Here is every veteran quarterback of the last 10 years to play with a cap hit worth 2.52-to-3.52 percent of the NFL salary cap:

2020:
Nick Foles, Chicago Bears: nine games, 2-5 record, 202-of-312, 64.7%, 1,852 yards, 10 TDs, 8 INTs, 80.8 passer rating, 43.3 QBR

2019:
Chase Daniel, Chicago Bears: three games, 0-1 record, 45-of-64, 70.3%, 264 yards, TD, two INTs, 91.6 passer rating, 59.6 QBR

Ryan Fitzpatrick, Miami Dolphins: 14 games, 5-8 record, 311-of-502, 62%, 3,529 yards, 20 TDs, 13 INTs, 85.5 passer rating, 68.3 QBR

Joe Flacco, Denver Broncos: 8 games, 2-6 record, 171-of-262, 65.3%, 1,822 yards, six TDs, 5 INTs, 85.1 passer rating, 50.8 QBR

2018:
Matt Schaub, Atlanta Falcons: 3 games, 5-of-7, 71.4%, 20 yards, 74.1 passer rating, 63.2 QBR

2017:
Drew Stanton, Arizona Cardinals: 5 games, 3-1 record, 79-of-159, 49.7%, 894 yards, six TDs, five INTs, 66.4 passer rating, 39.5 QBR

2016:
Robert Griffin III, Cleveland Browns: five games, 1-4 record, 87-of-147, 59.2%, 886 yards, two TDs, three INTs, 72.5 passer rating, 39.1 QBR; 31 carries, 190 yards, two TDs

Josh McCown, Cleveland Browns: five games, 0-3 record, 90-of-165, 54.5%, 1,100, six TDs, six INTs, 72.3 passer rating, 30.8 QBR

Chase Daniel, Philadelphia Eagles: one game, 1-of-1, 100%, 16 yards, 118.7 passer rating, 99.5 QBR

Chad Henne, Jacksonville Jaguars: one game, no stats

2015:
Chase Daniel, Kansas City Chiefs: two games, 2-of-2, 100%, 4 yards, 79.2 passer rating, 92.4 QBR

Nick Foles, St. Louis Rams: 11 games, 4-7 record, 190-of-337, 56.4%, 2,052, seven TDs, 10 INTs, 69 passer rating, 28.9 QBR

Josh McCown, Cleveland Browns: eight games, 1-7 record, 186-of-292, 63.7%, 2,109 yards, 12 TDs, 4 INTs, 93.3 passer rating, 52.9 QBR

Drew Stanton, Arizona Cardinals: seven games, 11-25, 44%, 104 yards, two INTs, 22.7 passer rating, 10.4 QBR

Mark Sanchez, Philadelphia Eagles: four games, 0-2 record, 59-of-91, 64.8%, 616 yards, four TDs, four INTs, 80.7 passer rating, 28.1 QBR

2014:
Alex Smith, Kansas City Chiefs: 15 games, 8-7 record, 303-of-464, 65.3%, 3,265 yards, 18 TDs, six INTs, 93.4 passer rating, 51.7 QBR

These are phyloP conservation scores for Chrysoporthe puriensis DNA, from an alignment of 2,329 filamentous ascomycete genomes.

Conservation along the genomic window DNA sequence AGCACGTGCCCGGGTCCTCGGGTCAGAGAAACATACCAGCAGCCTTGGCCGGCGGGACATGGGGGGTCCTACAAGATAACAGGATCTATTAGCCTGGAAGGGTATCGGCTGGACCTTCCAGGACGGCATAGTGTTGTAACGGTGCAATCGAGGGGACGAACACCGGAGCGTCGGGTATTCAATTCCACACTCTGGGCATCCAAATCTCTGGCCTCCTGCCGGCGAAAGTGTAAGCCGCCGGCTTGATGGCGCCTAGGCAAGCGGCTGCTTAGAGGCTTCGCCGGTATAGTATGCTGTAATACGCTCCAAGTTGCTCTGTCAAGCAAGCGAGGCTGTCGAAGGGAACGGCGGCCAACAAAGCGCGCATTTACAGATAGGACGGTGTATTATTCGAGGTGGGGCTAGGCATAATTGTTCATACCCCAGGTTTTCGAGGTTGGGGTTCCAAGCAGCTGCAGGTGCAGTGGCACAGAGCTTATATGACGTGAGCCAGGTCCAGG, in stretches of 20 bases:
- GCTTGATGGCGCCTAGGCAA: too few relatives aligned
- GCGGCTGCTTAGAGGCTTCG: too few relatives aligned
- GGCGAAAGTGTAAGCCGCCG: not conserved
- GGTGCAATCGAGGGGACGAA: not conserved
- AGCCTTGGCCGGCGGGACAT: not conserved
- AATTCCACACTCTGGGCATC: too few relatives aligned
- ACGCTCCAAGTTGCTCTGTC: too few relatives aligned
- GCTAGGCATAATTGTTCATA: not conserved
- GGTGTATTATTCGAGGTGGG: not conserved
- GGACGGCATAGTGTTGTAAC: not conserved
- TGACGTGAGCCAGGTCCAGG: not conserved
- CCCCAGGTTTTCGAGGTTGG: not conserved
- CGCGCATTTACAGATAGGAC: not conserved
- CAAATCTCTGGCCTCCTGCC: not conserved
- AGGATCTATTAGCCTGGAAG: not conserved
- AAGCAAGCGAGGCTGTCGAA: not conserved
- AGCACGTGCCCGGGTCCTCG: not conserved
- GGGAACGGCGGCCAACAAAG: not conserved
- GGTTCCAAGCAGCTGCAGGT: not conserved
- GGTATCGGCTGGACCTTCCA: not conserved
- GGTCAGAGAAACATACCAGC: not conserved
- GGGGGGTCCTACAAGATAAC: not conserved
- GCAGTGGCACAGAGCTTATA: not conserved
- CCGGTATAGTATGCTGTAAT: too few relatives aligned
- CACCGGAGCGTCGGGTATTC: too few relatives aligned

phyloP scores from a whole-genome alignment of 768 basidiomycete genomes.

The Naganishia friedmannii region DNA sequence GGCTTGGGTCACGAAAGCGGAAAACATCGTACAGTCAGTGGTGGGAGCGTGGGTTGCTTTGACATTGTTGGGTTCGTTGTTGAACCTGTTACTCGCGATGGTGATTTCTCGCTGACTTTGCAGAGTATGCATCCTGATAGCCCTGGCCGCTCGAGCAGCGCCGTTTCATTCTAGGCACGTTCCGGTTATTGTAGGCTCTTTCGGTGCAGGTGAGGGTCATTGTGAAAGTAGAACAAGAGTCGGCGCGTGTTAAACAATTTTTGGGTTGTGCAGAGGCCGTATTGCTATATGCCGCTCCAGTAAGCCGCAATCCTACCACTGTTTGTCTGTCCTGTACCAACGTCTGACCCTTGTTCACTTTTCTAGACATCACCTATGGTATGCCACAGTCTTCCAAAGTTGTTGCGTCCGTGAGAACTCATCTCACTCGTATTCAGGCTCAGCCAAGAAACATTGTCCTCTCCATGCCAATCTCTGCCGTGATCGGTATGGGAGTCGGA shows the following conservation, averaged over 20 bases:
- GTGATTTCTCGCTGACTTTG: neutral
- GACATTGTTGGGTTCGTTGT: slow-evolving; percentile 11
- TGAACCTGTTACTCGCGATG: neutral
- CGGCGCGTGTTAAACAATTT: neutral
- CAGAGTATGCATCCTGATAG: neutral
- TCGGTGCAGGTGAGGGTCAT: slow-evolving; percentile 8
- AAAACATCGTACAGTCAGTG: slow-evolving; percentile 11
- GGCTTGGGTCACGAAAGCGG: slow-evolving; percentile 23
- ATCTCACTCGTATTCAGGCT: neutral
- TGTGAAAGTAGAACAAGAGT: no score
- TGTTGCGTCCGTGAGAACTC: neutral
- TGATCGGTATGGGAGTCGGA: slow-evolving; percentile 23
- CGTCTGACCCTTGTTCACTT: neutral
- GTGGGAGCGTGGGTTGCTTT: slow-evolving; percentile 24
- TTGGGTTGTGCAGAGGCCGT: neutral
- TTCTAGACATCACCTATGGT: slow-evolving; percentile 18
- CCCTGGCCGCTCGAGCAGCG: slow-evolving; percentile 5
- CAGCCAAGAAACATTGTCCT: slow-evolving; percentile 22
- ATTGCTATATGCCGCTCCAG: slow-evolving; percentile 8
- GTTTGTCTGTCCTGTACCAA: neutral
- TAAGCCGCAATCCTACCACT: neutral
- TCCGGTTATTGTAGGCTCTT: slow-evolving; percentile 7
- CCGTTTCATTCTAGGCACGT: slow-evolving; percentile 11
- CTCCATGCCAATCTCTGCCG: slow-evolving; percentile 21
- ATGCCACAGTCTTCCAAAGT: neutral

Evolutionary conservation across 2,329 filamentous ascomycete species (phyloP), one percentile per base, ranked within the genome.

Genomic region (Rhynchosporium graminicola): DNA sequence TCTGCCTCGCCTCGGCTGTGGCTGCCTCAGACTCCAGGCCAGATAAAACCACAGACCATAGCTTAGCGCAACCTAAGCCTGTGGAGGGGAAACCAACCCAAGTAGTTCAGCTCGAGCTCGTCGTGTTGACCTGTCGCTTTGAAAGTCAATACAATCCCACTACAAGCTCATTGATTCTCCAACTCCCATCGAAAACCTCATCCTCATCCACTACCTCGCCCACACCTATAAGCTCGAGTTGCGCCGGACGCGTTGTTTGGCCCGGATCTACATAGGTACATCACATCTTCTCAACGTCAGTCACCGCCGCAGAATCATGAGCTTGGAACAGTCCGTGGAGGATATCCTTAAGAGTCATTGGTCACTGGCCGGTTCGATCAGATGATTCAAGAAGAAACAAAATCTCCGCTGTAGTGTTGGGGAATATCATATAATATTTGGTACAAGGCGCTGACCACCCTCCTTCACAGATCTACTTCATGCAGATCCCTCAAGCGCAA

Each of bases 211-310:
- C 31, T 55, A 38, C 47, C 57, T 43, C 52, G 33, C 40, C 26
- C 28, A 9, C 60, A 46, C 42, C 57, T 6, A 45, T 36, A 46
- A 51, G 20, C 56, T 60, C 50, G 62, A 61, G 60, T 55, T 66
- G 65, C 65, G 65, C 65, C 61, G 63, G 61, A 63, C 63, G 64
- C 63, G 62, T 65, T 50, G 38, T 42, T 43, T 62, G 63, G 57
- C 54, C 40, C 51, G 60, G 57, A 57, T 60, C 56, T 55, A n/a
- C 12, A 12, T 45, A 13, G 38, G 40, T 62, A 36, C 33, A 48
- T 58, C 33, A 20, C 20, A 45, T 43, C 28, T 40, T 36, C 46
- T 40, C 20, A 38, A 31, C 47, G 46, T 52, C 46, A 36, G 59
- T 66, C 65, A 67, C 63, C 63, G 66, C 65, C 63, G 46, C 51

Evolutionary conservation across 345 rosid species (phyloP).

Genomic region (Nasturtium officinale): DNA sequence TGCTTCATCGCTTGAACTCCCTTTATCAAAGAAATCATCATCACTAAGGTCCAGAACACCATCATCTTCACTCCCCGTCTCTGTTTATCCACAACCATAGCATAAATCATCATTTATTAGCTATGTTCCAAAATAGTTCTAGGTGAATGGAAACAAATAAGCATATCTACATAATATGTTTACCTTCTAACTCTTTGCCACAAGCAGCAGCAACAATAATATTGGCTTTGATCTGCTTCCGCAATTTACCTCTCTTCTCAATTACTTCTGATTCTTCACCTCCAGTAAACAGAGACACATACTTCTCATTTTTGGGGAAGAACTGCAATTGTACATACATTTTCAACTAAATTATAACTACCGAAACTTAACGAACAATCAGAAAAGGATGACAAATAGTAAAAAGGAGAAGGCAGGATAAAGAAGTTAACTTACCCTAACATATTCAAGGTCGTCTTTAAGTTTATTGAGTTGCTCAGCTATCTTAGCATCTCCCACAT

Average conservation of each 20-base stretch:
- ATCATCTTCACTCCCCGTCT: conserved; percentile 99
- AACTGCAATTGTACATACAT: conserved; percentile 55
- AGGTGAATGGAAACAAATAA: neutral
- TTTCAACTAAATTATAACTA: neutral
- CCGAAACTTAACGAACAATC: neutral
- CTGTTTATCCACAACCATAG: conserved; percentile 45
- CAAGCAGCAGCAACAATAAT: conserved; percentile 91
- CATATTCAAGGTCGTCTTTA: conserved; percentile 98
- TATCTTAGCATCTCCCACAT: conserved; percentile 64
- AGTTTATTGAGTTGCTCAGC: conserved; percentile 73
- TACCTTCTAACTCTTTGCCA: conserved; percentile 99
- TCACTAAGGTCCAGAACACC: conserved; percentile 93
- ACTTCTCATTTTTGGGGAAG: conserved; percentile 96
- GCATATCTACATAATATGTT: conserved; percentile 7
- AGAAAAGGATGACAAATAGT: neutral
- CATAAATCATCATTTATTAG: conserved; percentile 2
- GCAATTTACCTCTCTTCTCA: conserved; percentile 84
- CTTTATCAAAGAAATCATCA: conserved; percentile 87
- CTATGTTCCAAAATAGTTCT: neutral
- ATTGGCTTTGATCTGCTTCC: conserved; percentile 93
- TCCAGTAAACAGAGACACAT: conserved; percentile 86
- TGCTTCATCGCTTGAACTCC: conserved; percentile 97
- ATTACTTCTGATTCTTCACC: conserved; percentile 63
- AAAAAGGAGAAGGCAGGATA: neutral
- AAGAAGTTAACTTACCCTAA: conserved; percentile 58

Kyle Orton, Buffalo Bills: 12 games, 7-5 record, 287-of-447, 64.2%, 3,018, 18 TDs, 10 INTs, 87.8 passer rating, 43.9 QBR

Michael Vick, New York Jets: 10 games, 1-2 record, 64-of-121, 52.9%, 604 yards, three TDs, two INTs, 68.3 passer rating, 21.4 QBR, 26 carries, 153 yards

Matt Hasselbeck, Indianapolis Colts: four games, 30-of-44, 68.2%, 301 yards, two TDs, 102.6 passer rating, 57.9 QBR

Chase Daniel, Kansas City Chiefs: three games, 1-0 record, 16-of-28, 57.1%, 157 yards, 73.1 passer rating, 30 QBR

Ryan Fitzpatrick, Houston Texans: 12 games, 6-6 record, 197-of-312, 63.1%, 2,483 yards, 17 TDs, eight INTs, 95.3 passer rating, 61.1 QBR

2013:
Carson Palmer, Arizona Cardinals: 16 games, 10-6 record, 362-of-572, 63.3%, 4,274 yards, 24 TDs, 22 INTs, 83.9 passer rating, 54 QBR

Matt Cassel, Minnesota Vikings: nine games, 3-3 record, 153-of-254, 60.2%, 1,807 yards, 11 TDs, nine INTs, 81.6 passer rating, 52.3 QBR

Matt Hasselbeck, Indianapolis Colts: three games, 7-of-12, 58.3%, 130 yards, INT, 61.1 passer rating, 25 QBR

Shaun Hill, Detroit Lions: one game, no stats

2012:
Matt Flynn, Seattle Seahawks: three games, 5-of-9, 55.6%, 79.9 passer rating, 23.1 QBR

Jason Campbell, Chicago Bears: six games, 0-1 record, 32-of-51, 62.7%, 265 yards, two TDs, two INTs, 72.8 passer rating, 9.2 QBR

Matt Moore, Miami Dolphins: two games, 11-of-19, 57.9%, 131 yards, TD, 96.6 passer rating, 62 QBR

Carson Palmer, Oakland Raiders: 15 games, 4-11 record, 345-of-565, 61.1%, 4,018 yards, 22 TDs, 14 INTs, 85.3 passer rating, 46.6 QBR

2011:
Kevin Kolb, Arizona Cardinals: nine games, 3-6 record, 146-of-253, 57.7%, 1,955 yards, nine TDs, eight INTs, 81.1 passer rating, 33.3 QBR

Charlie Whitehurst, Seattle Seahawks: three games, 0-2 record, 27-of-56, 48.2%, 298 yards, TD, INT, 62.9 passer rating, 19.7 QBR

Shaun Hill, Detroit Lions: two games, 2-of-3, 66.7%, 33 yards, 103.5 passer rating, 66 QBR

Thumbnail photo via Paul Rutherford/USA TODAY Sports Images